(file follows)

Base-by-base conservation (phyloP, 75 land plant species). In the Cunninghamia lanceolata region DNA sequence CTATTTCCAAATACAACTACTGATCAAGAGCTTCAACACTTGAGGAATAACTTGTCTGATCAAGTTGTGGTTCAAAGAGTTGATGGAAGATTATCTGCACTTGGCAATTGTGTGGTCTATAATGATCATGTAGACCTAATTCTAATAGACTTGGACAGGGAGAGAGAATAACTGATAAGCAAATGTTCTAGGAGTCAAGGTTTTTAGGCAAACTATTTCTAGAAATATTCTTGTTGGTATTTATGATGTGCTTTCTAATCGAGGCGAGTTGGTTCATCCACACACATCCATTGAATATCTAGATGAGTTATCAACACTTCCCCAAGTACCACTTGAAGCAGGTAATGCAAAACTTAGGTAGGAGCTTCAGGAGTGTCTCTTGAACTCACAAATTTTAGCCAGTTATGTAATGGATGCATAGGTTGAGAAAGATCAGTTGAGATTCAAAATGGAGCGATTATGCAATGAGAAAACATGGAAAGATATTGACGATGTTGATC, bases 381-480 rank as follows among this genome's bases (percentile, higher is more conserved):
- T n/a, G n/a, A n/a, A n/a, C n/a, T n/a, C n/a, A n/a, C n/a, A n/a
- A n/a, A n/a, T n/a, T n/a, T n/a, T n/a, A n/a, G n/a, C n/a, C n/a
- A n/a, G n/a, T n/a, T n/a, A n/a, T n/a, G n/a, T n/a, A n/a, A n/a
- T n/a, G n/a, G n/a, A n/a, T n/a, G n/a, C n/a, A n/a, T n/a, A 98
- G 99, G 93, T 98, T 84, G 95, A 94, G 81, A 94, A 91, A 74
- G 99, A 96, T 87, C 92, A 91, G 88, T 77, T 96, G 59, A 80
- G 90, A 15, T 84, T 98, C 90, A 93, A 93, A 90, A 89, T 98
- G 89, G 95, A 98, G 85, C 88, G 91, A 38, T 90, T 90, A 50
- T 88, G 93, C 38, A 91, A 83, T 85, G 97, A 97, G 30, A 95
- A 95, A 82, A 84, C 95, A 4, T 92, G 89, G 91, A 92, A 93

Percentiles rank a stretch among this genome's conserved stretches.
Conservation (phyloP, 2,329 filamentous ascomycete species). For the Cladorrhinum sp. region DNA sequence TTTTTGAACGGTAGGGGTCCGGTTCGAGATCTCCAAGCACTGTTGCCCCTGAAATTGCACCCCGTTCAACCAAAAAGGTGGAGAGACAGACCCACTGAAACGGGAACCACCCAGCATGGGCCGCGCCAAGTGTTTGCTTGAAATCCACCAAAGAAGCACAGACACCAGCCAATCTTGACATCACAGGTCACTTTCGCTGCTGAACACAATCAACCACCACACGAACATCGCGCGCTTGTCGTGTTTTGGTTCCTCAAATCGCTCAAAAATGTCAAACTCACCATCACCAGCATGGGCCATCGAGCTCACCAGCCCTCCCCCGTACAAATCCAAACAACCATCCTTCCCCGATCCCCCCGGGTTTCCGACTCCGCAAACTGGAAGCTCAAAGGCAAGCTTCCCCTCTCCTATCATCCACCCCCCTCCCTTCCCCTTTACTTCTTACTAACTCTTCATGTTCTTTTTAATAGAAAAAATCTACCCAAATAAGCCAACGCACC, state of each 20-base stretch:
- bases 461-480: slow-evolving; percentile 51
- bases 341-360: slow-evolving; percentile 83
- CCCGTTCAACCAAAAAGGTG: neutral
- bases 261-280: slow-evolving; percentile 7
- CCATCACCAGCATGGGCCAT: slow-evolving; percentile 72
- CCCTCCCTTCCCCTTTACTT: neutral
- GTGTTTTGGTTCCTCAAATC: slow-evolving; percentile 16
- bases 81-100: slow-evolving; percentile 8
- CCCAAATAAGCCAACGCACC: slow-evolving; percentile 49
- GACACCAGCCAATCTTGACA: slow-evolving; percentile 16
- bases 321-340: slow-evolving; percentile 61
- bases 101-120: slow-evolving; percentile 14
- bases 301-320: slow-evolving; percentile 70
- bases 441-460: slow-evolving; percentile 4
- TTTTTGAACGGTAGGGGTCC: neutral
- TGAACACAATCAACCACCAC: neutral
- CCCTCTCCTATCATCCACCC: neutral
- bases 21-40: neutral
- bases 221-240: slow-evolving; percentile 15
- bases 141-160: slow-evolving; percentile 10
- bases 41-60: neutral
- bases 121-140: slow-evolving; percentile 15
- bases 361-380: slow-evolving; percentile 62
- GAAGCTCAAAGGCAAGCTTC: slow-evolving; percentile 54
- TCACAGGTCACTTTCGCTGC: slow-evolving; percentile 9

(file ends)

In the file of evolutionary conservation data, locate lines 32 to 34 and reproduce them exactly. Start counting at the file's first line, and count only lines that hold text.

- bases 221-240: slow-evolving; percentile 15
- bases 141-160: slow-evolving; percentile 10
- bases 41-60: neutral